The Azodin KP3.5 is by far my top choice for any paintball player wanting to jump into pump paintball. You get so much value out of this paintball gun that it makes it hard to even consider any other setup.
- Comfortable Delrin pump handle
- Dual arm pump handle to reduce pump twisting
- Comes with 2 barrel backs to match to the size of your paintballs
- Regulated low pressure design
- Clamping feedneck
- On/Off ASA
- Comfortable single trigger frame
- Lots of cool colors to choose from
They are by far the best value pump on the market at around $250. You can pick one up on Amazon here: https://amzn.to/34dsdsV
If you want the baby brother of the KP3, you can get the basic version called the KPC for about $100 cheaper! Check out Amazon for the most current prices: https://amzn.to/33cDKYn
If you want to see some other great pump paintball options in various price brackets, check out my top picks below:
Best Pump Paintball Hoppers
You don’t want to use full sized hoppers or even motorized hoppers when playing pump. They are just too big and heavy, especially when you fill them with 200 paintballs! Using a small and simple hopper allows you to use a pump setup to its fullest potential.
– GOG Multi Caliber
The GOG Multi Caliber hopper is one of the most effective pump paintball hoppers on the market. You will be hard pressed to find a better pump hopper than this one.
This hopper also comes with a 50 cal adapter installed that you will have to remove in order to use the standard 68 cal paint (hence the name multi caliber). This is super easy to do; just unscrew the hopper, remove the adapter, and screw it back together. It shouldn’t take more than 5 minutes to do.
- 100 round capacity
- Weighs 4.5 oz empty
- Super fast feed rate (faster than the Proto Primo and Empire Splitter)
- Large lid for easy reloading
These hoppers are super cheap and can be found online for $10 to $15. Check out Amazon for current pricing: https://amzn.to/35CfRv5
– APP Sight Feeder
If you want something even smaller than the GOG Multi Caliber, the APP Sight Feeder is an excellent option! It has a super small profile, simple design and comes with a locking lid!
- 50 round capaicty
- Weighs 2.2 oz
- Decent feed rate
- Simple one piece molded design
These hoppers are also quite affordable and be found online for $10 to $15 online. Check out Amazon for current pricing: https://amzn.to/35wlryZ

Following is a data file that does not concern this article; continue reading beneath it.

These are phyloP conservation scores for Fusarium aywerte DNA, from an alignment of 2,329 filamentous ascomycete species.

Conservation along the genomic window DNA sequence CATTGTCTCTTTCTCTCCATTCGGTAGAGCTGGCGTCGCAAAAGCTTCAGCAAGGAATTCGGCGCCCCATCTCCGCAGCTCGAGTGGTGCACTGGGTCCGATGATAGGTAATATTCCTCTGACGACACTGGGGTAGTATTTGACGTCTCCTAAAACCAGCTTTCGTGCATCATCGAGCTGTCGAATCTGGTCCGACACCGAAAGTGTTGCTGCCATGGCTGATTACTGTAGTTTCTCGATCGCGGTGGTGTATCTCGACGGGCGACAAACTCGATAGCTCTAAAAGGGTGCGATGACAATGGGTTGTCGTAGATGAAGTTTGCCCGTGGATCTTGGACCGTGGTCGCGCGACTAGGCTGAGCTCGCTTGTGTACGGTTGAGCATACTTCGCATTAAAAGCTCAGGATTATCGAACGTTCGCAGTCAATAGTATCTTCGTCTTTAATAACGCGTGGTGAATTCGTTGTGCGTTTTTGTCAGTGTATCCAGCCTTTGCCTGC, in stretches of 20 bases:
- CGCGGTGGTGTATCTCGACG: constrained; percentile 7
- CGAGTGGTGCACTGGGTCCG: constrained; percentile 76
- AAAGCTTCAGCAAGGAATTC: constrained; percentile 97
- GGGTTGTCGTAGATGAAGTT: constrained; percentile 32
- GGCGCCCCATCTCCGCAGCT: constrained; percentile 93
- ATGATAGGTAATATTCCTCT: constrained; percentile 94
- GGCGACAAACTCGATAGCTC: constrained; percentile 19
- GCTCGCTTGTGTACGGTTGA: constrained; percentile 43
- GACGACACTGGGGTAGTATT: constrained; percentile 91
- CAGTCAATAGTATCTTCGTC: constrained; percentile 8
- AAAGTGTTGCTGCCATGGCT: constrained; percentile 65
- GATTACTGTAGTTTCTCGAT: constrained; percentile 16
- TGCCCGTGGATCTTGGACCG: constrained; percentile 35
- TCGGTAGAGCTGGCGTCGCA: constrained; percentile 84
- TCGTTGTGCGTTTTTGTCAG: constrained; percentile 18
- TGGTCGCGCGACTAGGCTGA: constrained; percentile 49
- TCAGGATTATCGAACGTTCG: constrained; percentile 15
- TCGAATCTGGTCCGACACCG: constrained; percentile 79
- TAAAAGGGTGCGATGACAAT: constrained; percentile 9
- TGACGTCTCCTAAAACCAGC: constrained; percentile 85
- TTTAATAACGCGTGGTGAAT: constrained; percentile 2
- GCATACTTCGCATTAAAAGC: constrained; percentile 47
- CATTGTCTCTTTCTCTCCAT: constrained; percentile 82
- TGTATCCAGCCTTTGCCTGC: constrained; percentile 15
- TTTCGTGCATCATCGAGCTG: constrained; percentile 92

If you want to see more great choices for pump paintball hoppers, check out the link below:
Best Pump Paintball Tanks
When picking a paintball tank for your pump, you don’t need a large 48 ci or 68 ci HPA tank. You will want something small and light but yet have enough air to shoot the entire contents of your hopper!
– 13/3000 HPA Tanks
The tank that most pump players use is the trusty 13 cubic inch (ci) 3000 psi HPA tank, also known as a 13/3000. These are going to be your most commonly found smaller tank size, are light weight, and can shoot 130 rounds on most pumps in one fill.
Different manufactures will vary in prices, but I have found that both HK Army and Tippmann have the cheapest versions. The Ninja 13/3000 tanks come with a better quality regulator and typically cost more money but isn’t necessary for most pumps on the market.
– 26/3000 HPA Tanks
If you feel like the 13 ci tanks are a bit too short and don’t hold enough air, give the 26 ci tanks a shot. I have one myself and prefer it over the 13 ci tanks as they are just the right length for me while still being light weight and small.
The ones from Tippmann cost about the same price as a 13/3000 tank and can be picked up on Amazon here: https://amzn.to/2DaEv9O
If you want to see more great choices for pump paintball hoppers, check out the link below:
Pump Paintball Pods and Pod Packs
It isn’t ideal to use the standard 130 round pods to fill a 100 round or even a 50 round hopper. You will just end up with loose paint inside of your pod that may break when moving around on the field.
Thankfully, there are 50 round pods available for those who want to play low cap or pump paintball. These will fit in any regular pod pack, so you don’t have to pick up a special pack just for these guys.
These are just a dollar or so more than your standard pods due as these are made in smaller runs, but can be picked up in packs of 6 for a discounted price than individually on Amazon.
Single 50 round pods – https://amzn.to/2KPuMKm
6 pack 50 round pods – https://amzn.to/33fQJse